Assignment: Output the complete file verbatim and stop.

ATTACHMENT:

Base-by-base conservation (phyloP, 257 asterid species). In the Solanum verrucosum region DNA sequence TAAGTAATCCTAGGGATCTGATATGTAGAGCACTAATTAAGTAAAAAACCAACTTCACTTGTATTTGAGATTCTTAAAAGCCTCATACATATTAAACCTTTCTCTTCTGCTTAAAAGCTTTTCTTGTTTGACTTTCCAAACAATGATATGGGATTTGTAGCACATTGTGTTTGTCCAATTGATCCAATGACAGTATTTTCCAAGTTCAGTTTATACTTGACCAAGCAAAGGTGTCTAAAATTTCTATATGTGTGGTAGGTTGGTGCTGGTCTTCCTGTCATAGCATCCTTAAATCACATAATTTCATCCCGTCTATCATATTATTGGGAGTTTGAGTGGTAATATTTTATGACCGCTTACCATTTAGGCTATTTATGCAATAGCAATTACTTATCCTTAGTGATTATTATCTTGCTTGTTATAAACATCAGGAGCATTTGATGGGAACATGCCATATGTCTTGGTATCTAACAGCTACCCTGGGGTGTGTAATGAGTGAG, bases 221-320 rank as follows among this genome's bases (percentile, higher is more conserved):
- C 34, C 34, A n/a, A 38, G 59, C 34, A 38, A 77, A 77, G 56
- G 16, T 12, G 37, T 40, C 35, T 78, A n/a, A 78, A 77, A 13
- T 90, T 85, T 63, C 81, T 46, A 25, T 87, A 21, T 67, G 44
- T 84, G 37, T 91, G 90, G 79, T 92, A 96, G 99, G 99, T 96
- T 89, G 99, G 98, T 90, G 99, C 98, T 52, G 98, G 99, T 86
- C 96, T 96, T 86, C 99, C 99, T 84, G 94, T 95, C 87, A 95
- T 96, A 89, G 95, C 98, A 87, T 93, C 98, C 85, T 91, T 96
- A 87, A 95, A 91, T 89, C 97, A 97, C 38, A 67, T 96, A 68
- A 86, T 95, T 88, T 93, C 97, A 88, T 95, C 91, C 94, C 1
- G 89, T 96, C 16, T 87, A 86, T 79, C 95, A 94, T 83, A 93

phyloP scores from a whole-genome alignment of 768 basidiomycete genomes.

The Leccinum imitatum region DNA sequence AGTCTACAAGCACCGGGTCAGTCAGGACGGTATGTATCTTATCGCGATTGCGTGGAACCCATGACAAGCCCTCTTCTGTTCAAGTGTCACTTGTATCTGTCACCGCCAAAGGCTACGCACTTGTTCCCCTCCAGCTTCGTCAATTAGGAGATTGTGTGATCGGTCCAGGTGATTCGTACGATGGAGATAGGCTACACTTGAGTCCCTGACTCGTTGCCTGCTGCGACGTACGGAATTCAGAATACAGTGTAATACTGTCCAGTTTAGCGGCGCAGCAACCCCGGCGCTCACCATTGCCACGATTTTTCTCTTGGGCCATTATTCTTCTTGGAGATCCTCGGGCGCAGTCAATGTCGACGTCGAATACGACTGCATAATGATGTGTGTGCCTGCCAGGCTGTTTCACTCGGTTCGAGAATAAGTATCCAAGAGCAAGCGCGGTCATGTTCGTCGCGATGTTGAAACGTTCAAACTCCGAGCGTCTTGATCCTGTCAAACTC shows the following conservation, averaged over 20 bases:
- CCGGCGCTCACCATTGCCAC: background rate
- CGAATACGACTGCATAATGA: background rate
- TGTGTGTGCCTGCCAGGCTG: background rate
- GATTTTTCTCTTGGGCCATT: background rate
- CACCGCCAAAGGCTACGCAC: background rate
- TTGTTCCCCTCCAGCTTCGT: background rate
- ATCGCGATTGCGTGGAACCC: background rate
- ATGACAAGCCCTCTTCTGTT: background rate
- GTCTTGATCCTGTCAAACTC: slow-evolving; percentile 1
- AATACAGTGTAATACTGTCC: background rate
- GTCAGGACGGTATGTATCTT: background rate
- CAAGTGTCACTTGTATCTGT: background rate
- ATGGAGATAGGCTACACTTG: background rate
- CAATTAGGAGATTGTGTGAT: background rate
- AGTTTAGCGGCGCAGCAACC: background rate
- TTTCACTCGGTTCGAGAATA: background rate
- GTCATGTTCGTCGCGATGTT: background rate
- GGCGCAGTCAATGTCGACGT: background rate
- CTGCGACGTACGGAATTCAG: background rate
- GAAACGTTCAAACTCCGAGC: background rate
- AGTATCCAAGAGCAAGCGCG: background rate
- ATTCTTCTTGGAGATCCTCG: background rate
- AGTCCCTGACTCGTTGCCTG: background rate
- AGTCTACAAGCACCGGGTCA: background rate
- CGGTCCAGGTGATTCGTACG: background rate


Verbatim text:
Base-by-base conservation (phyloP, 257 asterid species). In the Solanum verrucosum region DNA sequence TAAGTAATCCTAGGGATCTGATATGTAGAGCACTAATTAAGTAAAAAACCAACTTCACTTGTATTTGAGATTCTTAAAAGCCTCATACATATTAAACCTTTCTCTTCTGCTTAAAAGCTTTTCTTGTTTGACTTTCCAAACAATGATATGGGATTTGTAGCACATTGTGTTTGTCCAATTGATCCAATGACAGTATTTTCCAAGTTCAGTTTATACTTGACCAAGCAAAGGTGTCTAAAATTTCTATATGTGTGGTAGGTTGGTGCTGGTCTTCCTGTCATAGCATCCTTAAATCACATAATTTCATCCCGTCTATCATATTATTGGGAGTTTGAGTGGTAATATTTTATGACCGCTTACCATTTAGGCTATTTATGCAATAGCAATTACTTATCCTTAGTGATTATTATCTTGCTTGTTATAAACATCAGGAGCATTTGATGGGAACATGCCATATGTCTTGGTATCTAACAGCTACCCTGGGGTGTGTAATGAGTGAG, bases 221-320 rank as follows among this genome's bases (percentile, higher is more conserved):
- C 34, C 34, A n/a, A 38, G 59, C 34, A 38, A 77, A 77, G 56
- G 16, T 12, G 37, T 40, C 35, T 78, A n/a, A 78, A 77, A 13
- T 90, T 85, T 63, C 81, T 46, A 25, T 87, A 21, T 67, G 44
- T 84, G 37, T 91, G 90, G 79, T 92, A 96, G 99, G 99, T 96
- T 89, G 99, G 98, T 90, G 99, C 98, T 52, G 98, G 99, T 86
- C 96, T 96, T 86, C 99, C 99, T 84, G 94, T 95, C 87, A 95
- T 96, A 89, G 95, C 98, A 87, T 93, C 98, C 85, T 91, T 96
- A 87, A 95, A 91, T 89, C 97, A 97, C 38, A 67, T 96, A 68
- A 86, T 95, T 88, T 93, C 97, A 88, T 95, C 91, C 94, C 1
- G 89, T 96, C 16, T 87, A 86, T 79, C 95, A 94, T 83, A 93

phyloP scores from a whole-genome alignment of 768 basidiomycete genomes.

The Leccinum imitatum region DNA sequence AGTCTACAAGCACCGGGTCAGTCAGGACGGTATGTATCTTATCGCGATTGCGTGGAACCCATGACAAGCCCTCTTCTGTTCAAGTGTCACTTGTATCTGTCACCGCCAAAGGCTACGCACTTGTTCCCCTCCAGCTTCGTCAATTAGGAGATTGTGTGATCGGTCCAGGTGATTCGTACGATGGAGATAGGCTACACTTGAGTCCCTGACTCGTTGCCTGCTGCGACGTACGGAATTCAGAATACAGTGTAATACTGTCCAGTTTAGCGGCGCAGCAACCCCGGCGCTCACCATTGCCACGATTTTTCTCTTGGGCCATTATTCTTCTTGGAGATCCTCGGGCGCAGTCAATGTCGACGTCGAATACGACTGCATAATGATGTGTGTGCCTGCCAGGCTGTTTCACTCGGTTCGAGAATAAGTATCCAAGAGCAAGCGCGGTCATGTTCGTCGCGATGTTGAAACGTTCAAACTCCGAGCGTCTTGATCCTGTCAAACTC shows the following conservation, averaged over 20 bases:
- CCGGCGCTCACCATTGCCAC: background rate
- CGAATACGACTGCATAATGA: background rate
- TGTGTGTGCCTGCCAGGCTG: background rate
- GATTTTTCTCTTGGGCCATT: background rate
- CACCGCCAAAGGCTACGCAC: background rate
- TTGTTCCCCTCCAGCTTCGT: background rate
- ATCGCGATTGCGTGGAACCC: background rate
- ATGACAAGCCCTCTTCTGTT: background rate
- GTCTTGATCCTGTCAAACTC: slow-evolving; percentile 1
- AATACAGTGTAATACTGTCC: background rate
- GTCAGGACGGTATGTATCTT: background rate
- CAAGTGTCACTTGTATCTGT: background rate
- ATGGAGATAGGCTACACTTG: background rate
- CAATTAGGAGATTGTGTGAT: background rate
- AGTTTAGCGGCGCAGCAACC: background rate
- TTTCACTCGGTTCGAGAATA: background rate
- GTCATGTTCGTCGCGATGTT: background rate
- GGCGCAGTCAATGTCGACGT: background rate
- CTGCGACGTACGGAATTCAG: background rate
- GAAACGTTCAAACTCCGAGC: background rate
- AGTATCCAAGAGCAAGCGCG: background rate
- ATTCTTCTTGGAGATCCTCG: background rate
- AGTCCCTGACTCGTTGCCTG: background rate
- AGTCTACAAGCACCGGGTCA: background rate
- CGGTCCAGGTGATTCGTACG: background rate